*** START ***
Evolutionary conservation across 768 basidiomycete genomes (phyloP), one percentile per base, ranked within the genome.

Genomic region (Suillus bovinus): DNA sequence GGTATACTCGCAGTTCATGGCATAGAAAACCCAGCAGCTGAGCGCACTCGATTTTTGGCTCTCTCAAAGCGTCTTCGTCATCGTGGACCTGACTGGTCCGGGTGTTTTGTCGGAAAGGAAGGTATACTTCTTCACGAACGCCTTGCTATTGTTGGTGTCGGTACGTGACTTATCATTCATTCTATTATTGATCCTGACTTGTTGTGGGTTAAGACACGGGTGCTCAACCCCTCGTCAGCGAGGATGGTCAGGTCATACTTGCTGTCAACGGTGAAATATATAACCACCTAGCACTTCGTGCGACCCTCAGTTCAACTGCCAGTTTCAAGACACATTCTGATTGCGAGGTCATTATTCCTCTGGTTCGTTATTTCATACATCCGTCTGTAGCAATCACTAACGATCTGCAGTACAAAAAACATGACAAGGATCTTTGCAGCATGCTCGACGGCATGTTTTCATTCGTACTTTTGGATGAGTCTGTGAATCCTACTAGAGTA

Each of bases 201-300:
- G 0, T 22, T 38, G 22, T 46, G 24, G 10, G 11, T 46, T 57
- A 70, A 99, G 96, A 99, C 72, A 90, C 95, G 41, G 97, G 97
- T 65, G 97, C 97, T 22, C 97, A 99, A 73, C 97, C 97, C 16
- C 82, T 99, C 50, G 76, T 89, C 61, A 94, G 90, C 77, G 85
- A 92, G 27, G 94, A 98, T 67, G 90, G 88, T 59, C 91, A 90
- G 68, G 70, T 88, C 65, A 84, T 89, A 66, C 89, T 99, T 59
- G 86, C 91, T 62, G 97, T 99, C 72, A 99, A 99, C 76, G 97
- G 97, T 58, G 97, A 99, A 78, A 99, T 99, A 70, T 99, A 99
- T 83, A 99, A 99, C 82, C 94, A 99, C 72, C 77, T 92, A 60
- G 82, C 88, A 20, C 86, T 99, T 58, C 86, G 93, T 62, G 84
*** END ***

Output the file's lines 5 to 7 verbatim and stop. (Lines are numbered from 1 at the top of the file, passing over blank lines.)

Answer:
- A 70, A 99, G 96, A 99, C 72, A 90, C 95, G 41, G 97, G 97
- T 65, G 97, C 97, T 22, C 97, A 99, A 73, C 97, C 97, C 16
- C 82, T 99, C 50, G 76, T 89, C 61, A 94, G 90, C 77, G 85